But a small sample of the Lebanese delicacies that streamed out of the kitchen.

Yesouiyeh Street, Ashrafieh



Avoid demonstrations, they said.  Ha!!!!

All day long we’d been joking about “dropping in on the revolution”.  Little did we know that’s exactly what we were going to do.  We made our way back to Martyr Square at sunset just as the demonstrations were kicking off.  Thousands of people had gathered in solidarity to protest their corrupt government and a mismanaged economy.  Despite paying high taxes, the city hasn’t had reliable electricity or running water since the 70s.  When the government recently announced that they would be introducing a tax on WhatsApp usage the people said, “OH NO YOU DIDN’T!!!”.  It was the straw that broke the camel’s back, and it brought Lebanon, a country made up of 18 different religions, together.  It was incredible to be swept up in this feeling of unity on this night.  It was intoxicating.  Everyone gathered, regardless of their spiritual beliefs or religious identities, and they sang the national anthem and they danced and they waved their flags and they announced that, together, they were the people of Lebanon and that they’d had enough.  And we were right there.  It’s not often you get to be part of an historic event.  Despite being scared for me, I think my Mum would have been pretty proud that I was there.


Photo courtesy of Cath Grey (award winning photojournalist).



Revolutions are pretty thirsty work, so when things looked like they were winding down we set off in search of some drinks.  We happened upon Torino Express, which during the day disguises itself as a café, but morphs into a very cool bar in the evenings, complete with someone’s grandad, decked out in his best tracksuit, spinning tunes on a record player in the corner.  And let me tell you, grandad has some pretty good taste in music.  We all decided to start with a classic margarita, and they were so good we just kept ordering more.  Paying the bill I got confused with the currencies (both Lebanese pounds and US dollars are universally accepted), but the guy behind the bar was kind enough to point out that I was leaving a ridiculous tip.  He could have just pocketed it and I wouldn’t have been any the wiser, so huge props for honesty.  Just another reason to love Beirut.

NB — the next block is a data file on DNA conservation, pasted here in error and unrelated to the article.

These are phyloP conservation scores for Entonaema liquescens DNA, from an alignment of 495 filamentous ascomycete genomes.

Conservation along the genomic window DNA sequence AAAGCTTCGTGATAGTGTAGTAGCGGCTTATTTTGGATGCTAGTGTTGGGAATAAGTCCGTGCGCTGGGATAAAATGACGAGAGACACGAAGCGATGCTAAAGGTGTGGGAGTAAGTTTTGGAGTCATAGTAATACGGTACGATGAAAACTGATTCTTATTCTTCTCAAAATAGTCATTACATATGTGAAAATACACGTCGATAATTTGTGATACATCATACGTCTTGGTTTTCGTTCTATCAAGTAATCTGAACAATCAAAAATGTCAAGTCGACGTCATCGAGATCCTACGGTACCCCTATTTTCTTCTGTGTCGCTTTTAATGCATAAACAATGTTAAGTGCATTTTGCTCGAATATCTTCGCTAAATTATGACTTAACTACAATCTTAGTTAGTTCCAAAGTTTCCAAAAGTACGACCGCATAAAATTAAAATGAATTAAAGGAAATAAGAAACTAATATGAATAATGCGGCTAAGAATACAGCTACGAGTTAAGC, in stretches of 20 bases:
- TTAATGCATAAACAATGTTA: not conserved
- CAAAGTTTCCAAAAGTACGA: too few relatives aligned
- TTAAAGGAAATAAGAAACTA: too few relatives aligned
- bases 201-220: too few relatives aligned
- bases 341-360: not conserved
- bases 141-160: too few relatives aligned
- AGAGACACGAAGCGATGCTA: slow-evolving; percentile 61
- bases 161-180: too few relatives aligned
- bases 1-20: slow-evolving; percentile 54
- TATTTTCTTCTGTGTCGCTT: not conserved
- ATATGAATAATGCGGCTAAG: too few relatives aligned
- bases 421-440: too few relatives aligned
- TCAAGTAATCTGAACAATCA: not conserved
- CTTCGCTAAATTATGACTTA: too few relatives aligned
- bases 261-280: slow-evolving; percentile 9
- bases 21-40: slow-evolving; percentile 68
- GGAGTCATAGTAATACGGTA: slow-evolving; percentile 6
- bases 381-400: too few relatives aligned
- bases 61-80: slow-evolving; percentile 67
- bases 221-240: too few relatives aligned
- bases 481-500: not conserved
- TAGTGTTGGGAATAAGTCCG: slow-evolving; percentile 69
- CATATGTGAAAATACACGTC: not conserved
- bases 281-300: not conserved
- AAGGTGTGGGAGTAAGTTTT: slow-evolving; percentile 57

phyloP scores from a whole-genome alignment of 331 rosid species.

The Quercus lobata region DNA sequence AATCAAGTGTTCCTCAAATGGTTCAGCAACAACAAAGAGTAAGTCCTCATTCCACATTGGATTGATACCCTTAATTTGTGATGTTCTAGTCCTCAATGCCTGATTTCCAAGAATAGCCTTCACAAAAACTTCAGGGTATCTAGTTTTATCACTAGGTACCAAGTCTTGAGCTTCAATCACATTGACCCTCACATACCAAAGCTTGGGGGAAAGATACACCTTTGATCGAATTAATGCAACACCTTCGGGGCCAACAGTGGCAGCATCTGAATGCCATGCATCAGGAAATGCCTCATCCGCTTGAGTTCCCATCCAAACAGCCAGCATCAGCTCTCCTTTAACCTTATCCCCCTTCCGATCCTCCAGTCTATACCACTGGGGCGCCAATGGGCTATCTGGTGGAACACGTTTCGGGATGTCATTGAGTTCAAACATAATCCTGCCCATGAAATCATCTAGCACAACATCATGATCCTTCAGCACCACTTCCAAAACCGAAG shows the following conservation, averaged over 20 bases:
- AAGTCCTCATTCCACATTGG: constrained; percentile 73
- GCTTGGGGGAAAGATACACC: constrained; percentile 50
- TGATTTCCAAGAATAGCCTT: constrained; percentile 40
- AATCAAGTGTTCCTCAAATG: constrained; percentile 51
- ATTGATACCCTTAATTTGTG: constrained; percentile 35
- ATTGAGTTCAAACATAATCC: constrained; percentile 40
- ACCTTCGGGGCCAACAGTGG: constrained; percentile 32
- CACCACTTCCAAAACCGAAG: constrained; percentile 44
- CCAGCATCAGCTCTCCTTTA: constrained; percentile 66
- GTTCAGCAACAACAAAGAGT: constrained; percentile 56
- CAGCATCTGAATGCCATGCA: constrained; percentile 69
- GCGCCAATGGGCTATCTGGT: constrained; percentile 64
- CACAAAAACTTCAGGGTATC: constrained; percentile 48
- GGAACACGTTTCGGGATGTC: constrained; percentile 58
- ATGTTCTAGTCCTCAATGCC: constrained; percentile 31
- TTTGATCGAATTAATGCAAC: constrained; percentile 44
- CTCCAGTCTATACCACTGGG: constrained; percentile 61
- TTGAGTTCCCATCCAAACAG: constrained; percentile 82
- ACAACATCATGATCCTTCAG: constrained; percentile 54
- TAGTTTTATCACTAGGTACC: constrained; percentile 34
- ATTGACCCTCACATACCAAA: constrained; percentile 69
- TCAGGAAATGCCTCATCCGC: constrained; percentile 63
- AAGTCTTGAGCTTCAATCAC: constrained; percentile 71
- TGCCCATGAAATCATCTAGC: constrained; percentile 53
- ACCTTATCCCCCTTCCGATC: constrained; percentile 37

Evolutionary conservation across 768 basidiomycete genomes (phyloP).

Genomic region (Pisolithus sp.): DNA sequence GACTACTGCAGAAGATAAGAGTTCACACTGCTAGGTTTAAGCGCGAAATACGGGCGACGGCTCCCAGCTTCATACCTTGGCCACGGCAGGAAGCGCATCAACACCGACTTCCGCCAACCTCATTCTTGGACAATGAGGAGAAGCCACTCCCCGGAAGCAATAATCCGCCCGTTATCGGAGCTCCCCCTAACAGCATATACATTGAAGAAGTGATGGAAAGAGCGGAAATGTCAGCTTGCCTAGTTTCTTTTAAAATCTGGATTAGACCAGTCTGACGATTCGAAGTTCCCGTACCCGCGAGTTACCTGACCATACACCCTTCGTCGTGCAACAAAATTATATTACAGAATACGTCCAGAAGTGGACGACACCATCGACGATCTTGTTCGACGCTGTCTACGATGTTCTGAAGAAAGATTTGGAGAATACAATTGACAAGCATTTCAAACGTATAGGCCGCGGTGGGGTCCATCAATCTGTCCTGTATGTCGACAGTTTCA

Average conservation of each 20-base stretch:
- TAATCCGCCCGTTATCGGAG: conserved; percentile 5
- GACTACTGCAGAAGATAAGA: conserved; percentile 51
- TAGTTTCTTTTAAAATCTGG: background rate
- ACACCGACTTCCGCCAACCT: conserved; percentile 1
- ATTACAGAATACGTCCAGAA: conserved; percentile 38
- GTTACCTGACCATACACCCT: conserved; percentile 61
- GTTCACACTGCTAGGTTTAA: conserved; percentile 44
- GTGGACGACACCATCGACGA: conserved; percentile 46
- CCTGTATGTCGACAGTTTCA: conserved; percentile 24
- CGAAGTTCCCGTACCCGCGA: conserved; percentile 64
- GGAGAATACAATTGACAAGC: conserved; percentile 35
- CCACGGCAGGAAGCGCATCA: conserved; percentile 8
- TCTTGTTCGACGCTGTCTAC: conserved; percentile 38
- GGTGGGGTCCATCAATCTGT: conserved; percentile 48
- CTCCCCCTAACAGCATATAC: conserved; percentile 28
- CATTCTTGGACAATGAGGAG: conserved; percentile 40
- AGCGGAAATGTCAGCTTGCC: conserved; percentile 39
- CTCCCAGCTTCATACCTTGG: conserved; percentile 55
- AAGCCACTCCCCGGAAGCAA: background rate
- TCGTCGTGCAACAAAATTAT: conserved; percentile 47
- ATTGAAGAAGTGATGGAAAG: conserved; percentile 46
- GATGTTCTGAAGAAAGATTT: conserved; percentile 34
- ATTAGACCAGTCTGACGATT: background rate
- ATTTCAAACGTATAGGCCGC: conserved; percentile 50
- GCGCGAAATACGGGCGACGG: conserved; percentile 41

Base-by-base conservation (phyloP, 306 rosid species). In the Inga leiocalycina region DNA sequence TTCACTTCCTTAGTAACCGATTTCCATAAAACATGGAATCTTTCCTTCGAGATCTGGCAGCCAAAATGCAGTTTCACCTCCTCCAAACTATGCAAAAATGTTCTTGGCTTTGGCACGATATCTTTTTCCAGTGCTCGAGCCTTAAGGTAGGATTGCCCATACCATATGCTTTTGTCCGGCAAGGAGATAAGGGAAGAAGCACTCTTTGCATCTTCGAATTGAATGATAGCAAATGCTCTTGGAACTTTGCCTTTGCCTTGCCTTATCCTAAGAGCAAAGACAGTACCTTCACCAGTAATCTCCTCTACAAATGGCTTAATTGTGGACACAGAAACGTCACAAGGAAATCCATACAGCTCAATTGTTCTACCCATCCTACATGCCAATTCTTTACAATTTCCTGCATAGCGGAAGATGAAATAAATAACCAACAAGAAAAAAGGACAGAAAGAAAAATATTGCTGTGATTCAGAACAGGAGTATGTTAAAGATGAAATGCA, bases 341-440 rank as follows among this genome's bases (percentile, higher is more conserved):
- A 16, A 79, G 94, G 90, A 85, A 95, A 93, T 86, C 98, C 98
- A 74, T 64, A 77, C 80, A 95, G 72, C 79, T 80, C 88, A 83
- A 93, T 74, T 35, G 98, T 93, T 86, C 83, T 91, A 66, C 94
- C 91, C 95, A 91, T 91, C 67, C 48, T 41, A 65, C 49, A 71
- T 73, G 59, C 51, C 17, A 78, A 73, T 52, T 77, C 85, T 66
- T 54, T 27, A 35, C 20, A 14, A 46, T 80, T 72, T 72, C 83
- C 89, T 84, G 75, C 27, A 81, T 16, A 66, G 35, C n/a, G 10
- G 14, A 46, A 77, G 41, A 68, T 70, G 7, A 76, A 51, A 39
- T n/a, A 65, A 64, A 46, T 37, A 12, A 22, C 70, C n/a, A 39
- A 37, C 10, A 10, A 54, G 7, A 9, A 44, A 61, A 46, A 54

Torino Express


Simply.  Perfect.  Margaritas.

Gouraud Street, Gemmayzeh


Right next door to Torino Express is Dragonfly.  I’d read about their incredible cocktails online, and we were not let down.  The guys behind the bar are like cute, happy scientists, carefully measuring and concocting delicious libations with a smile.  Seriously, everyone in Beirut seems so chilled out and happy, despite the massive problems they face.  I want to know their secret.  I guess I’ll just have to go back and do some more research.  Come here if you’re passionate about cocktails.


Such a sweety.  We asked if we could take a photo and he happily obliged.


Three different versions of yum!


The bartender obviously enjoyed all the love we were throwing his way because he threw these shots of arak our way.

Gouraud Street, Gemmayzeh


Opposite the front door of our Airbnb was a very lowkey bar called Grayscale.  It was so lowkey, and so hidden from sight, that we weren’t even sure it was open, so of course we had to go and find out.  And yes it was!  Post-revolution, we used this bar as a rendezvous point because Cath and I wanted to hit the streets and check out the action, while David was feeling a more chilled out kind of vibe and hung out at the bar while we went exploring.  I was extremely fucking drunk by this point, wandering around the streets, making friends, bringing them back to Grayscale (much to David’s bemusement).  Cath and I got separated but I never once felt unsafe.  So much for travel warnings.  You know you’ve reached the upper echelon of Drunk In when they name a cocktail after you.  Life goals people.


Grayscale Bar


I present to you the cocktail known as…. 40 Shades of Grey.

Opposite Galerie Tanit, Armenia Street



The people.    © Cath Grey


The future.  © Cath Grey


Peacefully protesting.  © Cath Grey.


Standing together.  © Cath Grey.




These guys were amazing.  They were so peaceful, and above all, human.  They didn’t want me to take their photo but I drunkenly snuck this one in.  We chatted about what they were doing and what I gleaned is that they are simply young men forced into a position of authority.  They don’t want any drama.  They don’t want to be there.  While we were there, the protests were not only peaceful, but friendly.  Sadly, after we left a protestor was shot and killed by a young officer. Things have taken a darker turn since and that makes me really sad.